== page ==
"I thought the time'd come when you'd want to go off again,--gypsying," he cried.
"I'd stay right here in Ripton, Judge. I believe my work is in this State.
The Honour could see through a millstone with a hole in it. The effect of Austen's assertion on him was a declaration that the mission of the one was to tear down what the other had so laboriously built up. And yet a growing dread of Hilary Vane's had been the loneliness of declining years in that house should Austen leave it again, never to return.
"I knew you had this Meader business in mind," he said. "I knew you had fanciful notions about--some things. Never told you I didn't want you here, did I?"
Would have told you if I hadn't wanted you--wouldn't I?"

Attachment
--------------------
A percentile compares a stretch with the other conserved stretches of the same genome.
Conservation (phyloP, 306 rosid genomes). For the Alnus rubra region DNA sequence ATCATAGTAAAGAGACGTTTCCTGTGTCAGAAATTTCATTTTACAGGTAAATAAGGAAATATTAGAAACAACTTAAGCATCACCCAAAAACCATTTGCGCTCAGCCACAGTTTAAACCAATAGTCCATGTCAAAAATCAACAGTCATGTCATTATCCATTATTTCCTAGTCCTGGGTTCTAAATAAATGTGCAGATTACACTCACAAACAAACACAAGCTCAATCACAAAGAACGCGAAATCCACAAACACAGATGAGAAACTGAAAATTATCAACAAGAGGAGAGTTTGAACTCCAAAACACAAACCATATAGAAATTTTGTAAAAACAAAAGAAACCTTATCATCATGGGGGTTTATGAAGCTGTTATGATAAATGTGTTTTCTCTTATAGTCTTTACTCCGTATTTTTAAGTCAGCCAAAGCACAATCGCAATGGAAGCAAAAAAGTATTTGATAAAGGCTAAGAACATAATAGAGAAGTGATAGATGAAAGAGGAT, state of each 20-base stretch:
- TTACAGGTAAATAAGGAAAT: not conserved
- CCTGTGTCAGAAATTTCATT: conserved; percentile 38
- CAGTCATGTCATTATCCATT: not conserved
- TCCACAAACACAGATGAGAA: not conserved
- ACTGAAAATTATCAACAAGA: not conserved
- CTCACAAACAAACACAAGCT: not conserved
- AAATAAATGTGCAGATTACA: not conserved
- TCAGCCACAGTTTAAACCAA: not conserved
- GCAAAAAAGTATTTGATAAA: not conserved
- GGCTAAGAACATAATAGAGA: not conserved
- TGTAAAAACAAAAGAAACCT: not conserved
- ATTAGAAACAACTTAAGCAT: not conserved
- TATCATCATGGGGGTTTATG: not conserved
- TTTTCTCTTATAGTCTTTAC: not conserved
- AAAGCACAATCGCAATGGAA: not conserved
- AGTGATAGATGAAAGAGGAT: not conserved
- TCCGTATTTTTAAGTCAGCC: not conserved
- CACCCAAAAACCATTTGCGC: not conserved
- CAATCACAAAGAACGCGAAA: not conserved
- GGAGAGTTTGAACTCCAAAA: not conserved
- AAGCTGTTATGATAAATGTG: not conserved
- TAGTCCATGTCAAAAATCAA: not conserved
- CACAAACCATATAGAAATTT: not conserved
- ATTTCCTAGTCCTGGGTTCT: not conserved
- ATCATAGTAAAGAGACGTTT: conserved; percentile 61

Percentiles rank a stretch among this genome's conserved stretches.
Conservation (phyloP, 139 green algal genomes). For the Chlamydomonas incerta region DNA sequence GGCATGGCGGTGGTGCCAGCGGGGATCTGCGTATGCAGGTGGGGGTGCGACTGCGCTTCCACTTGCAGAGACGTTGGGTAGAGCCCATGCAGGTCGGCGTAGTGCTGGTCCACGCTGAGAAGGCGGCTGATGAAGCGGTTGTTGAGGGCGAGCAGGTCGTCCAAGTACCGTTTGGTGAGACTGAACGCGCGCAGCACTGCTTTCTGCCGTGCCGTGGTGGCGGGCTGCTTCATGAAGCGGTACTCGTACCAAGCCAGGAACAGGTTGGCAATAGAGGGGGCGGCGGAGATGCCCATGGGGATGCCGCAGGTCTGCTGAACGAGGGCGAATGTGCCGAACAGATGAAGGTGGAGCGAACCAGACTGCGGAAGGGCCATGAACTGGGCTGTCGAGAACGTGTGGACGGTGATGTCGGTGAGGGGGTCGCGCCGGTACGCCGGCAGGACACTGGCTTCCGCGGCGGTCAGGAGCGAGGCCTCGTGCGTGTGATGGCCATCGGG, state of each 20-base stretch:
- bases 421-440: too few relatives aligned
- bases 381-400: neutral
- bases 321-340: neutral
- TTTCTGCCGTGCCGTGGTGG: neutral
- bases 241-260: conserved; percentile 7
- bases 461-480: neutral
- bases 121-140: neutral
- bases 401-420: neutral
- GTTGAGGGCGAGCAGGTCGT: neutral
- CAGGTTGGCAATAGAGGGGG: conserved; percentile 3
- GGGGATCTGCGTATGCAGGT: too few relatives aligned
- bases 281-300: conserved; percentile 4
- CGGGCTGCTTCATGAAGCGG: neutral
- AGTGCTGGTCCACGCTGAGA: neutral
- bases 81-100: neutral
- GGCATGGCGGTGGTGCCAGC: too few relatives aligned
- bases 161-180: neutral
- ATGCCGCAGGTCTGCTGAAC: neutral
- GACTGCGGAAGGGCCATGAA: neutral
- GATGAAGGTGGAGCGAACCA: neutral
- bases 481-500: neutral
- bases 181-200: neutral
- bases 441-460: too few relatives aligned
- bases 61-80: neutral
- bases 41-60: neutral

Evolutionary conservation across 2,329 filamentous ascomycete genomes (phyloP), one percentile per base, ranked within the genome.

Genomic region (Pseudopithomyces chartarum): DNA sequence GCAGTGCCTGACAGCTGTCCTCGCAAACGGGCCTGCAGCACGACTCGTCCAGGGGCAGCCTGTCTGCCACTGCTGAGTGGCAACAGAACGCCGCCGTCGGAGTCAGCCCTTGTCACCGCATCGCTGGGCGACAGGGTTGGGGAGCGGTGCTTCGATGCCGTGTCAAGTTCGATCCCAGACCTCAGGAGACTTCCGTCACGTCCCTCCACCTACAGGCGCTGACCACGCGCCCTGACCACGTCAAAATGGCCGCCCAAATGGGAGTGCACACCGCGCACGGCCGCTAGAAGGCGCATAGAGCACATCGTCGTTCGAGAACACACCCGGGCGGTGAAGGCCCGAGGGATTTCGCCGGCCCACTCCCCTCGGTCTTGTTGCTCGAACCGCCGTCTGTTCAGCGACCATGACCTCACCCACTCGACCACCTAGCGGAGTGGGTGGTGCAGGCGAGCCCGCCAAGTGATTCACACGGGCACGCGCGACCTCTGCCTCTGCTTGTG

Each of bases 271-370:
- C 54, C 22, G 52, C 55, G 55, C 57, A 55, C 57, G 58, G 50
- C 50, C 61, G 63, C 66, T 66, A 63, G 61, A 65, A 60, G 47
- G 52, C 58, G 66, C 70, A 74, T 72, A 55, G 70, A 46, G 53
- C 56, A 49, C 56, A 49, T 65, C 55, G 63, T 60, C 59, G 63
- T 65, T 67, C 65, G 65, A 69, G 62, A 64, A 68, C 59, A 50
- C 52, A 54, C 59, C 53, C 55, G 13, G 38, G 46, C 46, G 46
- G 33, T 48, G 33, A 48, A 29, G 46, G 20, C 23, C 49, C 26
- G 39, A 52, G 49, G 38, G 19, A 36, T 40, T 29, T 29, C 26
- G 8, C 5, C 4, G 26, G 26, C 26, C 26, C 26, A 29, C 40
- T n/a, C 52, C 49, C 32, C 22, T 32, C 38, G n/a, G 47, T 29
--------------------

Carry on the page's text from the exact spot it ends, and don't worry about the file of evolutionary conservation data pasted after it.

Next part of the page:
"I hope so, Judge," said Austen, who understood something of the feeling which underlay this brusquenees. That knowledge made matters all the harder for him.
"It was your mother's house--you're entitled to that, anyway," said the Honourable Hilary, "but what I want to know is, why you didn't advise that eternal fool of a Meader to accept what we offered him. You'll never get a county jury to give as much."
"I did advise him to accept it," answered Austen.